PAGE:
Document Type

Presentation (Class or campus)

Scholarship Type

Student Scholarship

Presentation Date


Event Name and Location of Presentation

Geographic Information Systems (GIS) Student Poster Session

Instructor(s) or Advisor(s)

Mike Winiski


In the last decade there has been a convergence of factors that have contributed to an increase in food deserts, obesity, and income inequality in the US. Two-thirds of US adults are overweight or obese. This prevalence disproportionately affects low income areas with high minority populations (Ruelas et al., 2012). Simultaneously, research shows that grocery stores are tending to move away from low income, inner city communities and towards affluent urban and suburban areas. In order to combat the growing food deserts and obesity rates as a result of this shift, farmers markets have been proposed and utilized as a means to increasing access to fresh, healthy, nutritious, and affordable food (Jilcott et al., 2011).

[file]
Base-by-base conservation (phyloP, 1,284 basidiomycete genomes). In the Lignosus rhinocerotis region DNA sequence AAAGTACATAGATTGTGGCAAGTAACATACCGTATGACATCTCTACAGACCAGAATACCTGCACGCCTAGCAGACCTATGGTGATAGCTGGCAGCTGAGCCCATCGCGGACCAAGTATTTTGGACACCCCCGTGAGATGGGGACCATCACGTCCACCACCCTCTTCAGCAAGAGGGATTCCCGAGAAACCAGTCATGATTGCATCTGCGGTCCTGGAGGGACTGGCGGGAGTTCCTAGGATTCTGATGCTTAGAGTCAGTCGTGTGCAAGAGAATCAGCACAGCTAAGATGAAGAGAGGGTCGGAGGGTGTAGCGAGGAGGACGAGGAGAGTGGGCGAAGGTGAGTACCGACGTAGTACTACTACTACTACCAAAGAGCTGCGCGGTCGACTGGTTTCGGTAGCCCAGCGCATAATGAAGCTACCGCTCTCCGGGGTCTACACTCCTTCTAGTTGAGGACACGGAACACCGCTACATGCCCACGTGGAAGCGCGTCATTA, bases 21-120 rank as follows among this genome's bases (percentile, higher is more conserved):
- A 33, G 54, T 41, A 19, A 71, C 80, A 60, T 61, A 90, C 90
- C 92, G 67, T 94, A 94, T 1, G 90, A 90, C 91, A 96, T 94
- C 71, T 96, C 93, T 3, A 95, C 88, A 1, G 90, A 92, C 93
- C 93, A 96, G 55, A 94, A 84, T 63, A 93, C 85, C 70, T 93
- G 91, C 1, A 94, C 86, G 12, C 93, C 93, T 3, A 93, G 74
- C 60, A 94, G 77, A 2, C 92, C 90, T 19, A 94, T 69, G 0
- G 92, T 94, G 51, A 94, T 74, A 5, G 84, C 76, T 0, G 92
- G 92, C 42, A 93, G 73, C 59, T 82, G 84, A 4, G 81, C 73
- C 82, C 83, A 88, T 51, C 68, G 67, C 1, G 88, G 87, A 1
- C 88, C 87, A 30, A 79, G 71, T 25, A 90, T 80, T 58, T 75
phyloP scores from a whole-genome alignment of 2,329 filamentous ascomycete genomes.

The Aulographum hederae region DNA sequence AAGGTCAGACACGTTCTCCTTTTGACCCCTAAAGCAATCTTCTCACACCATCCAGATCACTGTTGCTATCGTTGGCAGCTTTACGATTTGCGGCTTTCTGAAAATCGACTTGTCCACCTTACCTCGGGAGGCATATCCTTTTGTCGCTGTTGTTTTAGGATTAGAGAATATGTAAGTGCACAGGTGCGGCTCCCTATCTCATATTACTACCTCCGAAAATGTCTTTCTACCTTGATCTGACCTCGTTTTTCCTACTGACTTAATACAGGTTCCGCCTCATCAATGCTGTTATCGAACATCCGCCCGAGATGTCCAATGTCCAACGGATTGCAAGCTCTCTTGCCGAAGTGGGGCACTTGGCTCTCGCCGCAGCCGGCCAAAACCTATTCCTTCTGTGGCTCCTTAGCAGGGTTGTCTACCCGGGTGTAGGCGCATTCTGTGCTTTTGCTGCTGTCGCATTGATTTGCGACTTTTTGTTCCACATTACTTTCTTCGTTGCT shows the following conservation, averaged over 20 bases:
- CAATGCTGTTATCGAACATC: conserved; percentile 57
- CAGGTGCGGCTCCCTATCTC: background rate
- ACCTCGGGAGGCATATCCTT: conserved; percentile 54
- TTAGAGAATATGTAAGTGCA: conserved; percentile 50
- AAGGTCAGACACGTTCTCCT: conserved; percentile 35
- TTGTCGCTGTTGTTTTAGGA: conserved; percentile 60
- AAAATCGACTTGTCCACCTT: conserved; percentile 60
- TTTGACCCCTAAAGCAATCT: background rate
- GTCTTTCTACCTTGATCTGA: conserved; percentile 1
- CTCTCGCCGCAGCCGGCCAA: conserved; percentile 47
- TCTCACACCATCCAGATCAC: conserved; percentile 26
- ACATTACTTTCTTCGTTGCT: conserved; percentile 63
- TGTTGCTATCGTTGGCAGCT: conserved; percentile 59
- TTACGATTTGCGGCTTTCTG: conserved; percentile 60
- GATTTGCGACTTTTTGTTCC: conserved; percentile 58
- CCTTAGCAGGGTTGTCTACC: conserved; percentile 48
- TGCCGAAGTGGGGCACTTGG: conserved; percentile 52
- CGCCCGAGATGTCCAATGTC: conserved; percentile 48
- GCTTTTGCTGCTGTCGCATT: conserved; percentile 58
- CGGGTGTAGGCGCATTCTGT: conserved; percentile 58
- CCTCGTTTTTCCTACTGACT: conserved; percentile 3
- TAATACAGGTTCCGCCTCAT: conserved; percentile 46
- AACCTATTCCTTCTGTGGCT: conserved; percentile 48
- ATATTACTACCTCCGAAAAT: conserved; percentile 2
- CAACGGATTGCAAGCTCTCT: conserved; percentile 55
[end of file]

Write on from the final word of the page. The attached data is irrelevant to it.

The number of farmers markets in the US has increased by 84% in the last decade (Alkon, 2008). With over 8,000 reported farmers markets in the US in 2012, the spatial distribution of farmers markets has power to provide insight into the continuing discussion on food, health, and poverty. This geographic analysis examines the relationship between urban farmers markets, race, income, and obesity rates in the United States. While farmers markets have been offered as a tool for social justice in low income areas, they have likewise been associated with organic, high quality, and sustainable sources of food in higher income areas (Alkon, 2008). Furthermore, farmers markets are perceived as a positive community building platform for urban areas. The purpose of this study is to identify the relationship between income, race, and obesity rates among highly urban areas with a high number of farmers markets.

Additional Affiliated Department, Center or Institute

Center for Teaching and Learning



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